The Best Evidence Rule, contained in Article X of the Federal Rules of Evidence (Rules 1001-1008) and state counterparts, is a Rule that requires a party seeking to prove the contents of a writing, recording, or photograph to produce the original (or a duplicate) or account for its nonproduction. Through a series of cases and hypotheticals drawn from actual cases, this chapter gives readers a roadmap for how to address any Best Evidence Rule issue in practice.
Faculty materials also available: In addition to the free, open learning materials for students listed above, this eLangdell chapter includes a teacher's manual. Faculty and staff at CALI member schools can access these materials by logging in to eLangdell with a cali.org username and password. Contact CALI.
Colin Miller, Evidence: Best Evidence Rule, Published by CALI eLangdell Press. Available under a Creative Commons BY-NC-SA 3.0 License.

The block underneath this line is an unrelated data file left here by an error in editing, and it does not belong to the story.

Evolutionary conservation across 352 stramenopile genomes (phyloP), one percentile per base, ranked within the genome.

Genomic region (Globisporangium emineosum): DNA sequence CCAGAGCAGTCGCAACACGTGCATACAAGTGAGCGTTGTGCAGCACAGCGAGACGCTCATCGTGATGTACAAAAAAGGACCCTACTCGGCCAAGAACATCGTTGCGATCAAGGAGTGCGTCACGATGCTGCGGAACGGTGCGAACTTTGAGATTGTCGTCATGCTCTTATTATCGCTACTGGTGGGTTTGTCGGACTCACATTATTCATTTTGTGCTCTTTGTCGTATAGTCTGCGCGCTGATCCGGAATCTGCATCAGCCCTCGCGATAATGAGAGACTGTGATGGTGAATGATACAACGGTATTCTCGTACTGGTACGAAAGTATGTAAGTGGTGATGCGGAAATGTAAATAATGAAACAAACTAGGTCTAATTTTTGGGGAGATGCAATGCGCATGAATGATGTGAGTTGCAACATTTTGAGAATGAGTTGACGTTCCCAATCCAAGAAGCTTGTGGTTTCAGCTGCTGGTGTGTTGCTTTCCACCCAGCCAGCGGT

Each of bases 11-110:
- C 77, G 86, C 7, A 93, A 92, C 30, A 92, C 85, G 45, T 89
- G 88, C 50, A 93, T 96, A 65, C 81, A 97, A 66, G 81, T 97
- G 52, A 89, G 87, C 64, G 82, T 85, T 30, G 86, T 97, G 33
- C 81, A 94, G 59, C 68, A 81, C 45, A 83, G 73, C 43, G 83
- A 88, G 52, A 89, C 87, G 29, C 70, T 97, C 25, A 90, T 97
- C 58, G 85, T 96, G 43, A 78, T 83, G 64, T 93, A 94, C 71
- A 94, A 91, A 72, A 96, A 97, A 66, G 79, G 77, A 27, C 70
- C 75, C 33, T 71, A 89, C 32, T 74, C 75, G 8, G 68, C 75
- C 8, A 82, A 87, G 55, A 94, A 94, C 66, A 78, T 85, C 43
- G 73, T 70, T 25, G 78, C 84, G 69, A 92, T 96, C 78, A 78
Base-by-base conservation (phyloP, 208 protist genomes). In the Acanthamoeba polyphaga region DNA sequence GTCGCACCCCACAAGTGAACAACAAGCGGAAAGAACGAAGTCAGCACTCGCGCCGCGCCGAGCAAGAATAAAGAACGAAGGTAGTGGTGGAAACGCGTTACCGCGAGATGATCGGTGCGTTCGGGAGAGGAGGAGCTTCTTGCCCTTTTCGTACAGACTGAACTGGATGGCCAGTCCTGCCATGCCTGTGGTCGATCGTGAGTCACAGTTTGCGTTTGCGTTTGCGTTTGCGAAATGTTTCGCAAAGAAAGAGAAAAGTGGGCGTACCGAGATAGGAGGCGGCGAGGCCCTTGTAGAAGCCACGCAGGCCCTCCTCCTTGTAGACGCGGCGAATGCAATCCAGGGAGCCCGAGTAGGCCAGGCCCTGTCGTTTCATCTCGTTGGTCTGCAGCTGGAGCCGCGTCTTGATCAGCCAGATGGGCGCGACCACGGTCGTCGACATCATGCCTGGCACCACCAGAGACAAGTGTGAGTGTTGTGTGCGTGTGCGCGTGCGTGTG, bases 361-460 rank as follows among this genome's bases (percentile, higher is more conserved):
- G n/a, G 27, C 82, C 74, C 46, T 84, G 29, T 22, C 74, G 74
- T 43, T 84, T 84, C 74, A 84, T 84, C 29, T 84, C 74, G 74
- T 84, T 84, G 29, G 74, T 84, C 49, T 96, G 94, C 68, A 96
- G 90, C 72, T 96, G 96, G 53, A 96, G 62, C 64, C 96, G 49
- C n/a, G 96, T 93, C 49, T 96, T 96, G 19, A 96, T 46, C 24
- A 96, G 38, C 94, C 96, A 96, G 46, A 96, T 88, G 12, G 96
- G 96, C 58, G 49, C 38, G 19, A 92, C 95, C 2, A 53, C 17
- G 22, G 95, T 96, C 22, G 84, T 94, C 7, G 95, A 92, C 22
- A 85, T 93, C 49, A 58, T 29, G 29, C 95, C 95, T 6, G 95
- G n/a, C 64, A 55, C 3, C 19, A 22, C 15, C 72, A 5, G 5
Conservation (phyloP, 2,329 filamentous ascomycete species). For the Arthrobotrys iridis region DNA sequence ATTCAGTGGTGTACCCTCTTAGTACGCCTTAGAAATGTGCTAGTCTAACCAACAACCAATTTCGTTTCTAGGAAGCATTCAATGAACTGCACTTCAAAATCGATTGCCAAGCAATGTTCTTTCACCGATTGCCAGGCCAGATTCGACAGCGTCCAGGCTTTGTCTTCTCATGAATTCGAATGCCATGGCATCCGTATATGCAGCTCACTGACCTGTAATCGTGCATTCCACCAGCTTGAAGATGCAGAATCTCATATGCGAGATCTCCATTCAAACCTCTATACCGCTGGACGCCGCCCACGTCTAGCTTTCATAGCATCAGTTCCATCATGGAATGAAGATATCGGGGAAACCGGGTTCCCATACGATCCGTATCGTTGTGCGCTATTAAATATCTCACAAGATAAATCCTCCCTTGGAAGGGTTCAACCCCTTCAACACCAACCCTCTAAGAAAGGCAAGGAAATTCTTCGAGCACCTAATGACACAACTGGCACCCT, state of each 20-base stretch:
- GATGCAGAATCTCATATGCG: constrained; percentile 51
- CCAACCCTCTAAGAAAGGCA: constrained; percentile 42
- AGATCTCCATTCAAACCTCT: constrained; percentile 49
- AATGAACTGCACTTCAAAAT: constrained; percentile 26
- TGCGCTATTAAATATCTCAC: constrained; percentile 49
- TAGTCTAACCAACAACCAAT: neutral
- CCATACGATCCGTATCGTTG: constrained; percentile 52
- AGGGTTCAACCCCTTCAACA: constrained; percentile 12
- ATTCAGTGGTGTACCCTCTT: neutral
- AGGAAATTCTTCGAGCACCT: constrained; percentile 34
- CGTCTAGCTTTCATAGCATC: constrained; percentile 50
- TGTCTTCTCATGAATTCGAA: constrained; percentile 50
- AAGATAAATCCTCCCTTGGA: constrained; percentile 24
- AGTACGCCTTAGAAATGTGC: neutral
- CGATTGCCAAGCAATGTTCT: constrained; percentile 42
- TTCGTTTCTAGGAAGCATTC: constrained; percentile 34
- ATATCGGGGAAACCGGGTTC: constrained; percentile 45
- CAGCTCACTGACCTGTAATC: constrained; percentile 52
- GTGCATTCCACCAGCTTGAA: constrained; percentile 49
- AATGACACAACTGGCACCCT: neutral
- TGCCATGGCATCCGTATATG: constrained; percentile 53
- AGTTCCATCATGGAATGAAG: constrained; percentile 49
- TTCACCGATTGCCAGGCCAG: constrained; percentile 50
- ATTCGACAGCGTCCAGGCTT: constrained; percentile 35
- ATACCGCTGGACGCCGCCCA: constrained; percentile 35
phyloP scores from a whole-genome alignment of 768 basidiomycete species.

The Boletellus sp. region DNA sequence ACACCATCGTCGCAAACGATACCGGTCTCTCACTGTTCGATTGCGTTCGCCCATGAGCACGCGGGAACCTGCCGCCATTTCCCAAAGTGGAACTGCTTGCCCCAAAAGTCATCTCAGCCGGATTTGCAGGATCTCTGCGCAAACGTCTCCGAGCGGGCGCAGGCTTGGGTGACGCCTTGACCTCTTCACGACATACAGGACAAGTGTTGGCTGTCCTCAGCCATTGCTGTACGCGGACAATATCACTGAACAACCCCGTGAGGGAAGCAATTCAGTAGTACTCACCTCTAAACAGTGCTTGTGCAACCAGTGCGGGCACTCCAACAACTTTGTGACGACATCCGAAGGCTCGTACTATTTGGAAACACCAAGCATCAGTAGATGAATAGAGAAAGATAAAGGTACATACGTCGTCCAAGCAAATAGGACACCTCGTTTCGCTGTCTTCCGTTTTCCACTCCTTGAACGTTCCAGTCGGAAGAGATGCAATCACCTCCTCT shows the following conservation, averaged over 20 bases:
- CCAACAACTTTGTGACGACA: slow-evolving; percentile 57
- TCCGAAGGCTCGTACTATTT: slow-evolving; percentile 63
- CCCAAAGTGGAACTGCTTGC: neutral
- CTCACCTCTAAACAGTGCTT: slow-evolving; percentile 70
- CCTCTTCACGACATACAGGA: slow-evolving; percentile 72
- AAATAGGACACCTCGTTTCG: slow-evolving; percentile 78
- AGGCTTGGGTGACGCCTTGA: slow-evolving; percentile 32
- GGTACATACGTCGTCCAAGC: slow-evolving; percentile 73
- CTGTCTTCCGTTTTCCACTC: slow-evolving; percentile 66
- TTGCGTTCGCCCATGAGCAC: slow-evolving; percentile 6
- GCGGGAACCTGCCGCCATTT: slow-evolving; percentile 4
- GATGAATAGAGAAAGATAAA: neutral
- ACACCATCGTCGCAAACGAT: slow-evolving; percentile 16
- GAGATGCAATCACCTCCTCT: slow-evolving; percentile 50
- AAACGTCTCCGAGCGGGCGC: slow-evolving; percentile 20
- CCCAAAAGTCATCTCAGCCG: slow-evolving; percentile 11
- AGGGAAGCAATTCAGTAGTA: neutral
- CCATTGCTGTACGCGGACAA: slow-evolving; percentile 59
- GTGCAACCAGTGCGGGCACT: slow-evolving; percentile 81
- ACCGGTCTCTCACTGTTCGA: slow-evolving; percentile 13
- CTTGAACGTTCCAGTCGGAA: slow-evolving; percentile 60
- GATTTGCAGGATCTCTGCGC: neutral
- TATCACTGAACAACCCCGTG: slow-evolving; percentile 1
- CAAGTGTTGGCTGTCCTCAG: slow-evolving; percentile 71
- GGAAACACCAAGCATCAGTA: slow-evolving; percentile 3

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Professor Miller teaches Evidence, Criminal Procedure, Criminal Law, and Civil Procedure. He is the creator and Blog Editor of EvidenceProf Blog (http://lawprofessors.typepad.com/evidenceprof/), a member of the Law Professor Blogs Network. He is the Editor of Illinois Criminal Procedure and drafted a 100 page report comparing the Federal Rules of Evidence to Illinois evidentiary principles, which was used in the creation of the first Illinois Rules of Evidence.
Professor Miller received his B.A. degree with distinction from the University of Virginia and his J.D. (Order of the Coif) from the William & Mary Law School.